Five Questions: Charles Djou Ed Case is the best choice for Congress
By Charles Djou
WHY ARE YOU RUNNING FOR CONGRESS, AND WHAT DO YOU HAVE TO OFFER THAT SETS YOU APART FROM THE OTHER CANDIDATES?
I'm running for the United States Congress because I believe I can make a difference. My record as a state representative and city councilman have been about fiscal responsibility and government accountability. What sets me apart is I believe that it is more important to elect a congressman who will hold down your taxes and let you keep more of your money than elect a congressman who wants to spend all of your money. And I philosophically understand that every single dollar the government spends comes from a taxpayer like you. And that distinguishes me, more than anything else, from my opponents.
WHAT SPECIFIC EXPERIENCE MOST PREPARED YOU FOR CONGRESSIONAL OFFICE?
While I think it has been helpful for me to have been both a state representative as well as a member of the Honolulu City Council, I think what is most compelling for me in my life has been that raising three children here in Hawai'i has been an enormous blessing. I understand how fortunate I and my wife are to raise children here in Hawai'i but we also understand how difficult and challenging it can be to raise a family in the state with the nation's highest cost of living. And when I take positions on public policy, I understand what it means in context for my children. In the U.S. Congress right now, we're running enormous budget deficits. We're spending money like no tomorrow. And worse yet, spending it on programs that don't work, and worse than that, spending money on programs that don't work with no plan to pay it back other than hand the bill to our children. It compels me and prepares me, I think well, to be a representative from the state of Hawai'i.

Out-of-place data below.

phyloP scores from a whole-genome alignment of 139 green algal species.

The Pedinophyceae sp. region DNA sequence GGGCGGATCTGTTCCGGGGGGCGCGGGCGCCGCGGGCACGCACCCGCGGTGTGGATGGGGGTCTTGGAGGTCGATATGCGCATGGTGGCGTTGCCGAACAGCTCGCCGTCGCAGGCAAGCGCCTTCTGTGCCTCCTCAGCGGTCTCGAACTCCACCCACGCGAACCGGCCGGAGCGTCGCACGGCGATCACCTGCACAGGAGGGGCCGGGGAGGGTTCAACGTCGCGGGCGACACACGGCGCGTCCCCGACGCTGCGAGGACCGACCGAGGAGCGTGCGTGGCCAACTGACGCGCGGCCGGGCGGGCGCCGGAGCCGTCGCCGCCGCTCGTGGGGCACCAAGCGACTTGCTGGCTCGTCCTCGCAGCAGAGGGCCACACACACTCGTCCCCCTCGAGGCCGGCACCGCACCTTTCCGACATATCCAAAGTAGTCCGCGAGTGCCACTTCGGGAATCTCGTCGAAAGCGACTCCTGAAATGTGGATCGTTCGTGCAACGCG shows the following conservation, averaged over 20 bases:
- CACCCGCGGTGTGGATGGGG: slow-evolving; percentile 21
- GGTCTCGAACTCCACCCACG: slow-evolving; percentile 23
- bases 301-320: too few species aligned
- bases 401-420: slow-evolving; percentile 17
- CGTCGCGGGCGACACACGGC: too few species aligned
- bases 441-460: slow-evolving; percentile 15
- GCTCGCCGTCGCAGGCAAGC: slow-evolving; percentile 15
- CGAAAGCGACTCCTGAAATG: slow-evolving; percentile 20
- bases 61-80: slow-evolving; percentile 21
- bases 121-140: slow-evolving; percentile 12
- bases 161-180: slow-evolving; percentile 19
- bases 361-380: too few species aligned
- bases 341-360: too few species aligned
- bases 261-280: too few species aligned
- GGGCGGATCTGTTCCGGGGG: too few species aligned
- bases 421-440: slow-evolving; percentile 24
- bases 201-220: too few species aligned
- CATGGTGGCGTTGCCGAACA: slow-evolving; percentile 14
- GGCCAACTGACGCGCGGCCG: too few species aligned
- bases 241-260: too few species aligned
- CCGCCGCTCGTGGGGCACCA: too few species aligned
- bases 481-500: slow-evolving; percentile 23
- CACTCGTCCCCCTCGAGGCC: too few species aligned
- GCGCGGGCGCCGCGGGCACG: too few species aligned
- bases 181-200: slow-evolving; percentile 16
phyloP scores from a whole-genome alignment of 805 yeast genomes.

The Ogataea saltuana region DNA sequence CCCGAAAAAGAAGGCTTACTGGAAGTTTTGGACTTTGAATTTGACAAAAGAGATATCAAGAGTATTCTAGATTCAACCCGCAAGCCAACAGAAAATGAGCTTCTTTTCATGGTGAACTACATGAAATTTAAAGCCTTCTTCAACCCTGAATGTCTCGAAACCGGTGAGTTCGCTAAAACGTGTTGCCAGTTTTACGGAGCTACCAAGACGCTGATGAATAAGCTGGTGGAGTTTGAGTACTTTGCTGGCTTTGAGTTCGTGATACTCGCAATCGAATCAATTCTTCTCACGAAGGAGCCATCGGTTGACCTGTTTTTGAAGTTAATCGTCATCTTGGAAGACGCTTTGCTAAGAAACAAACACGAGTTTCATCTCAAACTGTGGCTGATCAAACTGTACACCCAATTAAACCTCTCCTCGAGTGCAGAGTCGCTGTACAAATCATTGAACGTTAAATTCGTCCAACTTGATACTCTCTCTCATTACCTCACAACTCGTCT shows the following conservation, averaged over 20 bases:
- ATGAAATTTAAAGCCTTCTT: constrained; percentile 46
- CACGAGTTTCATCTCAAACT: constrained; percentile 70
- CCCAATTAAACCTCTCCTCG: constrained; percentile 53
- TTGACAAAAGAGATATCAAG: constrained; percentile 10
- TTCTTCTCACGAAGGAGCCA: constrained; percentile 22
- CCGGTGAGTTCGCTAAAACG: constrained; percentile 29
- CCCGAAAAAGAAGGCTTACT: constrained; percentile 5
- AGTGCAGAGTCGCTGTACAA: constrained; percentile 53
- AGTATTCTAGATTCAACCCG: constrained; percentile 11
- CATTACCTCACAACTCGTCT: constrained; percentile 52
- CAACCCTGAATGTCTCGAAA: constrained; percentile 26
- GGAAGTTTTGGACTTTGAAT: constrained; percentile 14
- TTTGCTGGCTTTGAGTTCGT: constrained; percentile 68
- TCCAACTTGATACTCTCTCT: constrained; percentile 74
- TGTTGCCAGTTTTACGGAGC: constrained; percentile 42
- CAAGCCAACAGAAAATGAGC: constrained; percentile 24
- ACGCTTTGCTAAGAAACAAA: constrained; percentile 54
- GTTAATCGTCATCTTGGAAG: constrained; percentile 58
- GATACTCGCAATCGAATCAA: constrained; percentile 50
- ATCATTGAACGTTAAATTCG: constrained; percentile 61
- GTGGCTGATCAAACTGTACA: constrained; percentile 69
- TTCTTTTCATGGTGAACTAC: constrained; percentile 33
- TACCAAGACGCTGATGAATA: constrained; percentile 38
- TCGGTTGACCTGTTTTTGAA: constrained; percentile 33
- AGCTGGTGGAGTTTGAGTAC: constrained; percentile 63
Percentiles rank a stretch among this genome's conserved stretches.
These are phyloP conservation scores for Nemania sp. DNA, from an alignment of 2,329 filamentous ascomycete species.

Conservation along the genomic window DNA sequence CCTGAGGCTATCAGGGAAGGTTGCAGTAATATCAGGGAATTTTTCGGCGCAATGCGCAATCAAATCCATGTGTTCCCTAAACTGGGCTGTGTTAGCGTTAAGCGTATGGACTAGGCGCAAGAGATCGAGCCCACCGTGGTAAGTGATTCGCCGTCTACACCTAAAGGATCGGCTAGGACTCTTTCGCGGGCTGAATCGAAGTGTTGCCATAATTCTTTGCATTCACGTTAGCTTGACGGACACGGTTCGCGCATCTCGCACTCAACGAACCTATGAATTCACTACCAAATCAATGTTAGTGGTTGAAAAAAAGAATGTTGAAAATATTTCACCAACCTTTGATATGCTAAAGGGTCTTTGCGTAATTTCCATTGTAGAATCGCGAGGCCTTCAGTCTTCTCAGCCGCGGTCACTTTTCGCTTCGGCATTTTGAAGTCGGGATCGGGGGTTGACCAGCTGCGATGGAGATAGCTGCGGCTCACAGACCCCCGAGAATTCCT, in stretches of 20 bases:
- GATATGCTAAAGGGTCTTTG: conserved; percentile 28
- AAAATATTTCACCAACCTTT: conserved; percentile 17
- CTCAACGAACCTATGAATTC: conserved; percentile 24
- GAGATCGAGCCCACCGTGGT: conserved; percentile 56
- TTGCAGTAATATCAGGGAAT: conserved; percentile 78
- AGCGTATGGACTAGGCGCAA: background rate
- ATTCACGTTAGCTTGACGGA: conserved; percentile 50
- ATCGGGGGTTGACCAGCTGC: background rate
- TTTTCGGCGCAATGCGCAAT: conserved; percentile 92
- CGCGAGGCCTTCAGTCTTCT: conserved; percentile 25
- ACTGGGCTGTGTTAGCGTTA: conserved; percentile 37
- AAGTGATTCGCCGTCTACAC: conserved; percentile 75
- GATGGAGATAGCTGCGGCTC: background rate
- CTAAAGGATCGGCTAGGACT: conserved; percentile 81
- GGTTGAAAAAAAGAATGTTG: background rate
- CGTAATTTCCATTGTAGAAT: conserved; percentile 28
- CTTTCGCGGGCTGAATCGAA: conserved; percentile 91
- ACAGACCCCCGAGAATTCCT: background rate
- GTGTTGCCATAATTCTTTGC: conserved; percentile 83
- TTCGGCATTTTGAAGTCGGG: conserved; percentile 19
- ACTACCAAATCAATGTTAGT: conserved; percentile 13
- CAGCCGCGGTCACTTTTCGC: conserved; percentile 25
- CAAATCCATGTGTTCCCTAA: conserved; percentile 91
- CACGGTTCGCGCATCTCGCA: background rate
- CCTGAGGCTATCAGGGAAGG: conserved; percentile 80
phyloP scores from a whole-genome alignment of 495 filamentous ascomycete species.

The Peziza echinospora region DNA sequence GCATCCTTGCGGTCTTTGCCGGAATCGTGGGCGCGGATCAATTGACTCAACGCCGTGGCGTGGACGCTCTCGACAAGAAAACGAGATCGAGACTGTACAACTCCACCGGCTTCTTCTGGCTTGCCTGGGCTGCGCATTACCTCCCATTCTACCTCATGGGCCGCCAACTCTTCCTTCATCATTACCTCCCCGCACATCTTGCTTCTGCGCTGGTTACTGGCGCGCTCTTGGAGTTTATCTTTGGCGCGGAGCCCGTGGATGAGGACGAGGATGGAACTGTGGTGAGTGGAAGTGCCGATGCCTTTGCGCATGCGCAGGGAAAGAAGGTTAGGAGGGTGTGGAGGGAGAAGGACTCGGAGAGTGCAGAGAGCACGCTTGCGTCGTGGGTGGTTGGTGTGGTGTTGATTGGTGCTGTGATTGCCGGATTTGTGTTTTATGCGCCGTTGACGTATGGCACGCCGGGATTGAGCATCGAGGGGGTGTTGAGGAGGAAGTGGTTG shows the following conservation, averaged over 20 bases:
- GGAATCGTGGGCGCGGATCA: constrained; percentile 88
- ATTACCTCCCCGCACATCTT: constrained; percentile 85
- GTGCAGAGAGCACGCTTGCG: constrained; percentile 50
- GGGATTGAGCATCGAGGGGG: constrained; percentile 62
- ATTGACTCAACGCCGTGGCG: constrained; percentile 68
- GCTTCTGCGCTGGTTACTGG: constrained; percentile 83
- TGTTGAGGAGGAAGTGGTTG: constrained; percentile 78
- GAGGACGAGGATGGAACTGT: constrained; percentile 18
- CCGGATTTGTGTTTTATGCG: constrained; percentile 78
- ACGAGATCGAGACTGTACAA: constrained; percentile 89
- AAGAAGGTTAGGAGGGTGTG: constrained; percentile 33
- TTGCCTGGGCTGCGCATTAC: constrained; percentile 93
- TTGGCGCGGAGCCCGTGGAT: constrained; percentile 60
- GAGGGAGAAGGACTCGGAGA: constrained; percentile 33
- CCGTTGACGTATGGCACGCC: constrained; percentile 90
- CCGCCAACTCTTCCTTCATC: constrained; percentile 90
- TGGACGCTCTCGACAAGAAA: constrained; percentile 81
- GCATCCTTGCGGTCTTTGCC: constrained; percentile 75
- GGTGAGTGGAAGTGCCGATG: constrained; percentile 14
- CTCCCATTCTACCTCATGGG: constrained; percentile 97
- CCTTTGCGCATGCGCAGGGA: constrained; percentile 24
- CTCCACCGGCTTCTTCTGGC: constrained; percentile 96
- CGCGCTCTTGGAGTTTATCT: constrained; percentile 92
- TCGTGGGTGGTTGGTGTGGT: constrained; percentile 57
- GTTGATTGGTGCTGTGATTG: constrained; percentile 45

WHAT IS YOUR PROUDEST ACCOMPLISHMENT OF YOUR POLITICAL CAREER?
I think it's been (to be) a consistent and clear fiscal watchdog, both at the state (level) as well as the City Council. I'm very proud of my record of having passed spending and debt ceilings at City Hall. But I think a close second to that would be my advocacy for ethics reform at the city government, cleaning up the Honolulu Liquor Commission, as well as allowing the city Ethics Commission to issue civil fines.
HEALTH CARE REFORM HAS BEEN ONE OF THE DEFINING ISSUES IN WASHINGTON. WHAT DO YOU THINK THE NEXT STEP SHOULD BE?
I would not have voted in favor of the trillion-dollar health care program, which is being financed by a $600 billion tax increase in the middle of this economic recession. But I think what we need to do now is introduce some real, major reforms into this legislation that was passed. Specifically, we need to allow the interstate sale of health insurance. I believe that we need to change our tax code, tax structure, and most of all I think we need to institute medical malpractice tort reform. If I'm fortunate enough to be elected into Congress, I will push for these reforms.
HOW DO YOU SEE YOURSELF HELPING TAME THE EXTREMELY DIVISIVE AND PARTISAN LANDSCAPE OF CAPITOL HILL?
I go back to my record as a representative as well as a city councilman. I'm very proud of the fact that even though I am the only Republican on the Honolulu City Council, in the past four years I have passed more bills on the City Council than any other of my colleagues. For me, my first priority has been and will always be the people of Hawai'i. And if I ever have to choose between advocating for Hawai'i and advocating for my party, that's a very simple choice. I will advocate on behalf of my constituents. And I think if all members of Congress understood that, we'd get far more done.